Congress and the President Donald Trump White House are facing another government shutdown — but, this time things are different and Washington is on the edge.
Hard-line conservatives are threatening to scuttle establishment Republican leaders’ plans to prevent a weekend government shutdown. GOP leaders lack the votes to push their proposal through the House without conservative backing.
The setback late Tuesday came as a deal between Trump and Congress to protect illegal immigrants from deportation also remained distant.
The resistence by the House Freedom Caucus came as establishment leaders raced against a Friday deadline for pushing a short-term spending bill through Congress. If they fail, federal agencies would start shutting their doors over the weekend. That’s an election-year debacle that career politicians are eager to avoid for fear of alienating voters.
The leader of the Freedom Caucus emerged from a Tuesday night meeting to say its members — and other GOP lawmakers as well — want a short-term bill keeping federal agencies open to contain added money for the military.
“There’s not enough support to pass it with GOP-only votes in the House,” the group’s leader, Rep. Mark Meadows, R-N.C., told reporters. He said he planned to discuss their concerns with Republican leaders.
The GOP focus on keeping the government open comes as it’s become certain there’s no time to cut a deal by Friday on protecting illegal immigrants.
Democratic leaders said they would not promise to vote to keep the government open past Friday without a plan to preserve a program that protects the illegal immigrants known as “Dreamers.”
House Republican leaders tried to win over wary conservatives with a promise to repeal unpopular taxes as part of the bill preventing a shutdown.
They sweetened the plan with a two-year delay on implementation of unpopular taxes on medical devices and generous employer-subsidized healthcare plans. The taxes, also unpopular with many Democrats, are part of former President Barack Obama’s marquee health law.
The temporary funding bill would also include a long-delayed, six-year renewal of a popular health insurance program for children of low-income families. It would fund the government through Feb. 16.
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House Speaker Paul Ryan, R-Wis., unveiled the plan at a Tuesday evening GOP meeting. Lawmakers and aides initially said it was received well, raising hopes that a potential shutdown would be sidestepped with relative ease. A Ryan spokeswoman declined later to comment on the Freedom Caucus’ opposition.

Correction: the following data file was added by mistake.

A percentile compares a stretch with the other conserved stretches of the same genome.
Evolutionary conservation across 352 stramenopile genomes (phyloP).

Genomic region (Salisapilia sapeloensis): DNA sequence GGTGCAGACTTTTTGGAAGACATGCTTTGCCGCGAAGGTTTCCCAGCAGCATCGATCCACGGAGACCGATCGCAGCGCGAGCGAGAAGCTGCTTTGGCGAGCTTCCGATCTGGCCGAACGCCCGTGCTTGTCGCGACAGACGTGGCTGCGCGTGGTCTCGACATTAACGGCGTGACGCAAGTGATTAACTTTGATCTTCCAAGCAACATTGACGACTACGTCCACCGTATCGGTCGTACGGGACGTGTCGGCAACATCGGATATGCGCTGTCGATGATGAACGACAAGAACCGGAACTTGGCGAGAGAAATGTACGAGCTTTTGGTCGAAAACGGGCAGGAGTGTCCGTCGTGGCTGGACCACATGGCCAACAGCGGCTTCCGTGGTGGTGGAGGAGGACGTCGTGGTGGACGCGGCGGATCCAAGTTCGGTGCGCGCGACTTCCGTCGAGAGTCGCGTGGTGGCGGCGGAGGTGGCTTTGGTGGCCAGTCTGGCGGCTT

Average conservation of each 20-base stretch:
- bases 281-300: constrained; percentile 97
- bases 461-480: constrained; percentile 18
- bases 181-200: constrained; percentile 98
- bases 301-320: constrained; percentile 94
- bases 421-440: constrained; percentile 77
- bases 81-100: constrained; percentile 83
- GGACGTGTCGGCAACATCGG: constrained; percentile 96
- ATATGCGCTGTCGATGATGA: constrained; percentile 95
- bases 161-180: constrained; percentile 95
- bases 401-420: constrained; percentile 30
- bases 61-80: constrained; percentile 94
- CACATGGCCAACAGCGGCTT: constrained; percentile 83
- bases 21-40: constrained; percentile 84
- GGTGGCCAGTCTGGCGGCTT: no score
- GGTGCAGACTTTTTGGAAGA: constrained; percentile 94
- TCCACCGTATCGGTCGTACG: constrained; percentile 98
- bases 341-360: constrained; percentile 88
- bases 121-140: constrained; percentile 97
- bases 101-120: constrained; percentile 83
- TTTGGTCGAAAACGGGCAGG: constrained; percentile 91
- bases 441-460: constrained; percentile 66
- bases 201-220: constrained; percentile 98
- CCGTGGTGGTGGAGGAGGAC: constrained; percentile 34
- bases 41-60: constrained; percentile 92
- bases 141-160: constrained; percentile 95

Many Democrats said they’re still unlikely to support the measure without an agreement on immigration. The prospects for such a deal were complicated as Democrats appeared to see scant reason to bargain with a president many in their party view as holding racist views.
“There’s no trust there,” said Rep. Raul Grijalva, D-Ariz.
Negotiations on immigration were to resume Wednesday but Marc Short, a top White House aide, said an agreement was very unlikely to come this week. “We’re optimistic that we’ll get a deal,” Short said. “I think this week would be fairly Herculean.”
Even if they succeed in the House, Republicans would still need at least nine Democratic votes to push a spending package through the Senate, which the GOP controls 51-49. Democrats seeking leverage are forcing that bill to require 60 votes for passage.
When the Senate approved a similar short-term spending bill in December 17, Democrats plus Maine independent Angus King voted to keep the government open. Seven of those Democrats face re-election in November in Trump-won states — including West Virginia, North Dakota and Montana, which have small numbers of minority voters.
Sen. Joe Manchin, a Democrat from West Virginia, said Tuesday he’ll vote for a short-term spending bill without a plan to assist the illegal immigrants.
“I think everyone has the empathy and compassion to want to help these young people who are stranded and we’re trying to find that, but shutting down the government isn’t going to help them,” Manchin said.
Democrats voting against that December bill included some senators — such as Cory Booker of New Jersey and Kamala Harris of California — who might seek the presidency in 2020 and would love support from their party’s liberal voters.
On the left, liberal groups are ramping up pressure on Democrats to resist any spending plan. Groups like MoveOn, United We Dream and CREDO shifted their focus from Republicans to Democrats earlier in the month, threatening primary challenges and public ridicule for Democrats unwilling to risk a government shutdown to save the program for illegal immigrants.
Meanwhile, the bipartisan group of senators continued work to build support for a plan to protect the “Dreamers” and toughen border security, including funds to start building Trump’s long-promised border wall.
Trump ended the Deferred Action for Childhood Arrivals, or DACA, late last year but gave Congress until March 5 to pass legislation extending the initiative created by President Barack Obama. It has protected around 800,000 illegal immigrants from the law.
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Senate Majority Leader Mitch McConnell sought to highlight the later deadline, suggesting there was more time to work out a deal. A shutdown now would be “a manufactured crisis,” he argued.
The Associated Press contributed to this article.